**2021**, 2021, 6618407. [Google Scholar] [CrossRef] - Gandomi, A.H.; Roke, D.A. Assessment of artificial neural network and genetic programming as predictive tools. Adv. Eng. Softw.
**2015**, 88, 63–72. [Google Scholar] [CrossRef] - Maeda, T. How to rationally compare the performances of different machine learning models? PeerJ Prepr.
**2018**. [Google Scholar] [CrossRef] - Abunama, T. Leachate generation rate modeling using artificial intelligence algorithms aided by input optimization method for an MSW landfill. Environ. Sci. Pollut. Res.
**2019**, 26, 3368–3381. [Google Scholar] [CrossRef] [PubMed] - Azim, I. Prediction Model for Compressive Arch Action Capacity of RC Frame Structures under Column Removal Scenario Using Gene Expression Programming. In Structures; Elsevier: Amsterdam, The Netherlands, 2020. [Google Scholar]
- Li, P. Sustainable Use of Chemically modified Tyre Rubber in Concrete: Machine Learning based Novel Predictive Model. Chem. Phys. Lett.
**2022**, 793, 139478. [Google Scholar] [CrossRef] - Smith, G.N. Probability and statistics in civil engineering. In Collins Professional and Technical Books; Collins: London, UK, 1986; Volume 244. [Google Scholar]
- Mousavi, S. A data mining approach to compressive strength of CFRP-confined concrete cylinders. Struct. Eng. Mech.
**2010**, 36, 759. [Google Scholar] [CrossRef] - Pyo, J. Estimation of heavy metals using deep neural network with visible and infrared spectroscopy of soil. Sci. Total Environ.
**2020**, 741, 140162. [Google Scholar] [CrossRef] - Qiu, R. Water temperature forecasting based on modified artificial neural network methods: Two cases of the Yangtze River. Sci. Total Environ.
**2020**, 737, 139729. [Google Scholar] [CrossRef] - Nguyen, T. Deep neural network with high-order neuron for the prediction of foamed concrete strength. Comput. Aided Civ. Infrastruct. Eng.
**2019**, 34, 316–332. [Google Scholar] [CrossRef] - Gandomi, A.H. Nonlinear genetic-based models for prediction of flow number of asphalt mixtures. J. Mater. Civ. Eng.
**2011**, 23, 248–263. [Google Scholar] [CrossRef] - Despotovic, M. Evaluation of empirical models for predicting monthly mean horizontal diffuse solar radiation. Renew. Sustain. Energy Rev.
**2016**, 56, 246–260. [Google Scholar] [CrossRef] - Gholampour, A.; Gandomi, A.H.; Ozbakkaloglu, T. New formulations for mechanical properties of recycled aggregate concrete using gene expression programming. Constr. Build. Mater.
**2017**, 130, 122–145. [Google Scholar] [CrossRef] - Ali Khan, M. Application of Gene Expression Programming (GEP) for the Prediction of Compressive Strength of Geopolymer Concrete. Materials
**2021**, 14, 1106. [Google Scholar] [CrossRef] [PubMed] - Khan, M.A. Application of random forest for modelling of surface water salinity. Ain Shams Eng. J.
**2021**, 13, 101635. [Google Scholar] [CrossRef] - Golbraikh, A.; Tropsha, A. Beware of q2! J. Mol. Graph. Model.
**2002**, 20, 269–276. [Google Scholar] [CrossRef] - Roy, P.P.; Roy, K. On some aspects of variable selection for partial least squares regression models. QSAR Comb. Sci.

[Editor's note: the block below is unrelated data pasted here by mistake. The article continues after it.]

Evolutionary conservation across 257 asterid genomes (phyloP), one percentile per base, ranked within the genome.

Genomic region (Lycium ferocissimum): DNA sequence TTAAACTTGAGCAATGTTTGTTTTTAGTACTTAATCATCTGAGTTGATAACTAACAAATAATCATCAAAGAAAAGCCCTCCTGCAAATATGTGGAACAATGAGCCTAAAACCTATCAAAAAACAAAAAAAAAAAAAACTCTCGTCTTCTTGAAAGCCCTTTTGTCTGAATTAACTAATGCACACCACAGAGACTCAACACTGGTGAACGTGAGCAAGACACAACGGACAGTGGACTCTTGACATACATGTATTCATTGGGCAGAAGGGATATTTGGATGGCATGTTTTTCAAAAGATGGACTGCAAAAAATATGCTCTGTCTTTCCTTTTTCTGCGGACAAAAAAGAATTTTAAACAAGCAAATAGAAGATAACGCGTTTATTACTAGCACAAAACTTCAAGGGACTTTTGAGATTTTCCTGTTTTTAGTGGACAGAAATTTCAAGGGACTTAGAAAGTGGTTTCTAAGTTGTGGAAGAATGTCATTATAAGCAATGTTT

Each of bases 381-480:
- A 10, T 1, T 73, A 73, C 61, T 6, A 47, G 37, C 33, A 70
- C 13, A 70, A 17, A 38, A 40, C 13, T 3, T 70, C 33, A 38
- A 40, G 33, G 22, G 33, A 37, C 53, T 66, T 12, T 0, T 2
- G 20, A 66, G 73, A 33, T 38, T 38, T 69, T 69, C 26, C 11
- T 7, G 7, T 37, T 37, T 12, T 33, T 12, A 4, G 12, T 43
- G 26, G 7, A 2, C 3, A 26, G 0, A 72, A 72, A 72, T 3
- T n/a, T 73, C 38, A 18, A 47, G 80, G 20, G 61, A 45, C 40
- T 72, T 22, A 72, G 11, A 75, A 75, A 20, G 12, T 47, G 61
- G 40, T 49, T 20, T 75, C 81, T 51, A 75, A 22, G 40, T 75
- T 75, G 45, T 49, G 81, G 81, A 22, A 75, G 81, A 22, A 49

**2008**, 27, 302–313. [Google Scholar] [CrossRef]

Ps (%) | Pb (%) | Gmb | Gsb | Gmm | Va (%) | VMA (%) | VFA (%) | |
---|---|---|---|---|---|---|---|---|

Ps (%) | 1.00 | −1.00 | −0.15 | 0.01 | 0.59 | 0.76 | −0.28 | −0.84 |

Pb (%) | −1.00 | 1.00 | 0.15 | −0.01 | −0.59 | −0.76 | 0.28 | 0.84 |

Gmb | −0.15 | 0.15 | 1.00 | 0.68 | 0.50 | −0.48 | −0.65 | 0.32 |

Gsb | 0.01 | −0.01 | 0.68 | 1.00 | 0.63 | −0.03 | −0.01 | 0.03 |

Gmm | 0.59 | −0.59 | 0.50 | 0.63 | 1.00 | 0.52 | −0.40 | −0.64 |

Va (%) | 0.76 | −0.76 | −0.48 | −0.03 | 0.52 | 1.00 | 0.24 | −0.96 |

VMA (%) | −0.28 | 0.28 | −0.65 | −0.01 | −0.40 | 0.24 | 1.00 | 0.02 |

VFA (%) | −0.84 | 0.84 | 0.32 | 0.03 | −0.64 | −0.96 | 0.02 | 1.00 |

Ps (%) | Pb (%) | Gmb | Gsb | Gmm | Va (%) | VMA (%) | VFA (%) | |
---|---|---|---|---|---|---|---|---|

Ps (%) | 1.00 | −1.00 | −0.37 | 0.09 | 0.68 | 0.93 | −0.09 | −0.95 |

Pb (%) | −1.00 | 1.00 | 0.37 | −0.09 | −0.68 | −0.93 | 0.09 | 0.95 |

Gmb | −0.37 | 0.37 | 1.00 | 0.68 | 0.35 | −0.50 | −0.30 | 0.46 |

Gsb | 0.09 | −0.09 | 0.68 | 1.00 | 0.70 | 0.08 | 0.31 | −0.02 |

Gmm | 0.68 | −0.68 | 0.35 | 0.70 | 1.00 | 0.64 | −0.09 | −0.65 |

Va (%) | 0.93 | −0.93 | −0.50 | 0.08 | 0.64 | 1.00 | 0.16 | −0.99 |

VMA (%) | −0.09 | 0.09 | −0.30 | 0.31 | −0.09 | 0.16 | 1.00 | 0.00 |

VFA (%) | −0.95 | 0.95 | 0.46 | −0.02 | −0.65 | −0.99 | 0.00 | 1.00 |

Parameters | MS | MF | Ps (%) | Pb (%) | Gmb | Gsb | Gmm | Va (%) | VMA (%) | VFA (%) |
---|---|---|---|---|---|---|---|---|---|---|

Unit | Kg | 0.25 mm | % | % | g/cm^{3} | g/cm^{3} | g/cm^{3} | % | % | % |

Mean | 2630 | 14.50 | 96.50 | 3.50 | 2.400 | 2.677 | 2.542 | 5.58 | 13.48 | 58.57 |

Standard Error | 11.07 | 0.22 | 0.04 | 0.04 | 0.003 | 0.002 | 0.003 | 0.10 | 0.07 | 0.73 |

Median | 2670 | 14.40 | 96.50 | 3.50 | 2.401 | 2.676 | 2.540 | 5.25 | 13.37 | 59.73 |

Mode | 2680 | 16.60 | 96.50 | 3.50 | 2.368 | 2.689 | 2.545 | 6.27 | 15.21 | 61.92 |

Standard Deviation | 176.15 | 3.51 | 0.62 | 0.62 | 0.042 | 0.031 | 0.045 | 1.64 | 1.12 | 11.66 |

Sample Variance | 31,027.69 | 12.31 | 0.39 | 0.39 | 0.002 | 0.001 | 0.002 | 2.70 | 1.26 | 135.97 |

Coefficient of Variation | 6.70 | 24.20 | 0.65 | 17.79 | 1.731 | 1.164 | 1.769 | 29.41 | 8.34 | 19.91 |

Kurtosis | −0.816 | −0.46 | −0.57 | −0.57 | −0.578 | −0.625 | 0.608 | 0.64 | 0.46 | 0.62 |

Skewness | −0.433 | −0.04 | −0.14 | 0.14 | 0.199 | 0.783 | 0.139 | 0.59 | 0.73 | −0.42 |

Range | 752 | 16.80 | 2.50 | 2.50 | 0.177 | 0.097 | 0.240 | 9.33 | 5.67 | 69.41 |

Minimum | 2220 | 6.00 | 95.00 | 2.50 | 2.306 | 2.641 | 2.418 | 1.27 | 11.23 | 19.89 |

Maximum | 2972 | 22.80 | 97.50 | 5.00 | 2.483 | 2.738 | 2.658 | 10.60 | 16.89 | 89.30 |